Property Events: A week in tweets

Posted on 21 September 2016 by Susan Freeman

Movers and Shakers

We hosted our first IPF Next Generation event, featuring a high powered panel discussing the changes on the horizon in the world of proptech, chaired by Julian Carey, Managing Director of C2 Capital. The panel included:

Ian Thomas, Co-founder of Lendinvest – the world’s first online lender of property finance offering greater speed and efficiency in the mortgage market.
It is one of the fastest growing financial services in the UK and since inception it’s lent over £700 million on over £1 billion worth of assets.

Ian spoke about starting up a prop-tech business, the challenges, and how he sees the future as an operator and entrepreneur in this space.

Dominic Wilson, Co-founder and Managing Director of Pi Labs. An ex lawyer,
Dominic launched Pi Labs in 2014 having spotted an opportunity to create a property focused venture capital business looking at prop-tech businesses.

Pi Labs creates an ecosystem for a cohort of new prop-tech businesses which it nurtures and supports over the first six months by funding them up to their series A funding rounds.

Oli Gaymond, Product Manager at Google. He joined Google in 2010 and has worked in London and Zurich and across different parts of the business including
YouTube, search and ads before moving to his current role as a Product Manager in Android ware.

His job is to build pervasive computing experiences, such as finding ways for people to use computers to changing the way that
we interact and behave in day-to-day life and business.
He spoke about future trends in tech and provided an insight into Google’s predictions for the next 10 years.

Wilson fundamentally sees technology as democratising the value chain. He said that proptech  is becoming more and more mainstream. He was just back from Singapore and Malaysia meeting with investors and sovereign wealth funds, and very large property companies operating in those markets, are desperate for some sort of tech assistance. But, conversely, in the tech sense they are quite behind London as they are very big real estate markets, but they are aware of the future potential of what prop tech could do for them as a business.

A member of the audience asked whether service providers like agents and lawyers are paying enough attention to prop tech and whether they are investing enough money and time in it, to which Wilson replied:

"Well Mishcon certainly are!" –  we clearly gave the right impression!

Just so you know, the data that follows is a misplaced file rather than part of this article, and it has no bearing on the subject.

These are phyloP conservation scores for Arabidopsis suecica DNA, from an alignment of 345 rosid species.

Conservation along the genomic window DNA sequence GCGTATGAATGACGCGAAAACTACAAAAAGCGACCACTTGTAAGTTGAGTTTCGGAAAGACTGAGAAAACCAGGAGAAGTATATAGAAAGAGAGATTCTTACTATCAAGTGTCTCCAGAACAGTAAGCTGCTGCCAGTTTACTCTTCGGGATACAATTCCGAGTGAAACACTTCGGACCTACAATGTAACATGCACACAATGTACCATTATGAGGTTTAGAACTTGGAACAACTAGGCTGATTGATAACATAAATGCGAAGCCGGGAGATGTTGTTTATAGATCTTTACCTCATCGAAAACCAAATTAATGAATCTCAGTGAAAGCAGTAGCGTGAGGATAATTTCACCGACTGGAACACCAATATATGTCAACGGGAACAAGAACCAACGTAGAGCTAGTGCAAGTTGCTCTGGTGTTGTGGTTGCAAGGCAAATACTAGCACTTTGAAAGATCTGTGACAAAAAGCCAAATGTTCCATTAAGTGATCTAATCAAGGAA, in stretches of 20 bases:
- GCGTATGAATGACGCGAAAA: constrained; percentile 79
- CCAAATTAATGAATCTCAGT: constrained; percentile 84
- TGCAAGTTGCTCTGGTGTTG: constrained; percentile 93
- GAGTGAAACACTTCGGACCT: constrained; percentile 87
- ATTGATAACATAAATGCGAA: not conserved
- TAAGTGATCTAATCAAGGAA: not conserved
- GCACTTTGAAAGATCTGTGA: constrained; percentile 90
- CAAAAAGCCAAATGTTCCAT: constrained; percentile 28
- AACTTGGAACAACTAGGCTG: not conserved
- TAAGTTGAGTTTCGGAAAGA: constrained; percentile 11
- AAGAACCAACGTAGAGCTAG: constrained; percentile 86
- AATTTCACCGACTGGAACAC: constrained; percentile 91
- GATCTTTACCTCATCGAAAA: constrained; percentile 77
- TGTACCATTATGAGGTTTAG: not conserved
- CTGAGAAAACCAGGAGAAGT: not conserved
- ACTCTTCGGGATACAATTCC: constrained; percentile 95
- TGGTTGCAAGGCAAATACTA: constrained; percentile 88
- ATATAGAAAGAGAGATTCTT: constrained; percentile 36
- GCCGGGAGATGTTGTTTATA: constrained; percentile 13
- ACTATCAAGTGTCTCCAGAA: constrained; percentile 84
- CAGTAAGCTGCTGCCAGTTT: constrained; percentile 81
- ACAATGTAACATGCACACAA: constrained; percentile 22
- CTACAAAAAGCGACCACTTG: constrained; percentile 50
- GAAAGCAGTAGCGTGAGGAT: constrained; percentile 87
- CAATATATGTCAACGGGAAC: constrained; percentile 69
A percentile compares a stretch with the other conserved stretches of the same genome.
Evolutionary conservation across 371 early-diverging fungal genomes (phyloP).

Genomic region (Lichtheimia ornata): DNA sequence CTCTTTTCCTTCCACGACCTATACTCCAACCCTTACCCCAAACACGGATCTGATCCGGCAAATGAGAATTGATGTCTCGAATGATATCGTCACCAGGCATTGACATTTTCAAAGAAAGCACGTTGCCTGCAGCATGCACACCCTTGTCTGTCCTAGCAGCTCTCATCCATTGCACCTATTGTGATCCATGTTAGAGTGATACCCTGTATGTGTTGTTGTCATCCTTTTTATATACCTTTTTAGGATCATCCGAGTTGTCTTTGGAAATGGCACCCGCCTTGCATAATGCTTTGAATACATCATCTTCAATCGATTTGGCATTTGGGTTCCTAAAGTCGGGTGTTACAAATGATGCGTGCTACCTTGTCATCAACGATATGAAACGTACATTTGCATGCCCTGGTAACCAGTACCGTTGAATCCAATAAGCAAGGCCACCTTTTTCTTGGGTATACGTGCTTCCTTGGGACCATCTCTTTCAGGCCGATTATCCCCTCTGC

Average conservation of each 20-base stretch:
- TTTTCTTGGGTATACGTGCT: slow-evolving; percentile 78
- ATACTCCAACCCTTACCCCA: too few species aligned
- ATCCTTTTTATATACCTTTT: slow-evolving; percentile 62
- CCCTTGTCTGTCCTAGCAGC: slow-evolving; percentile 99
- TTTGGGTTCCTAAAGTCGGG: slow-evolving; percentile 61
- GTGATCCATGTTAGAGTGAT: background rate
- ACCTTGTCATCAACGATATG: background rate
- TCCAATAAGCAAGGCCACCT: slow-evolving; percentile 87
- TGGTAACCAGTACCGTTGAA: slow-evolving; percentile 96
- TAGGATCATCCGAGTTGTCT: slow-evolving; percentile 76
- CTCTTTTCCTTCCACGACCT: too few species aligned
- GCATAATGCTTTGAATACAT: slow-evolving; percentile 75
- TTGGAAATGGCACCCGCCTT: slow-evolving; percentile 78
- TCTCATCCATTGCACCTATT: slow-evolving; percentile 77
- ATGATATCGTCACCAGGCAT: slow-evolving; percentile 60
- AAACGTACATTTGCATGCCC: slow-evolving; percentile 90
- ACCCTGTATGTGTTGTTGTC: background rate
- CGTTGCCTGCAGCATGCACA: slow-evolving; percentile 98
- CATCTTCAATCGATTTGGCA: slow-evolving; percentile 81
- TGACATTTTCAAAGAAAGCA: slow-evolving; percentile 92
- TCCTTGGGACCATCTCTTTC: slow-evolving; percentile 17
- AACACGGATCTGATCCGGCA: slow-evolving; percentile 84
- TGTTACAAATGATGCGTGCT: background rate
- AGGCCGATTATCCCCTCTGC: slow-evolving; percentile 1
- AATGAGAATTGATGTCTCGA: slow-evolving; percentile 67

Gaymond said, in his opinion, that machine learning is going to transform everything. At Google, it is already in use across the entire business. So if you want to prepare your businesses for the change that’s coming, you should really be looking at the areas of your business today that have a lot of rote, manual tasks. Machine learning, he said, is going to be transformational – there is no question about that, the only question is how far and how deep it goes and how we can push it:"machine learning will be more about enabling humans to focus on higher value tasks".

Oli Gaymond, Product Manager at Google. He joined Google in 2010 and has worked in London and Zurich and across different parts of the business including YouTube, search and ads before moving to his current role as a Product Manager in Android ware. His job is to build pervasive computing experiences, such as finding ways for people to use computers to changing the way that we interact and behave in day-to-day life and business. He spoke about future trends in tech and provided an insight into Google’s predictions for the next 10 years. Wilson fundamentally sees technology as democratising the value chain. He said that proptech is becoming more and more mainstream. He was just back from Singapore and Malaysia meeting with investors and sovereign wealth funds, and very large property companies operating in those markets, are desperate for some sort of tech assistance. But, conversely, in the tech sense they are quite behind London as they are very big real estate markets, but they are aware of the future potential of what prop tech could do for them as a business. A member of the audience asked whether service providers like agents and lawyers are paying enough attention to prop tech and whether they are investing enough money and time in it, to which Wilson replied: ‘Well Mishcon certainly are!‘ – we clearly gave the right impression! Gaymond said, in his opinion, that machine learning is going to transform everything. At Google, it is already in use across the entire business. So if you want to prepare your businesses for the change that’s coming, you should really be looking at the areas of your business today that have a lot of rote, manual tasks. Machine learning, he said, is going to be transformational – there is no question about that, the only question is how far and how deep it goes and how we can push it:”machine learning will be more about enabling humans to focus on higher value tasks“.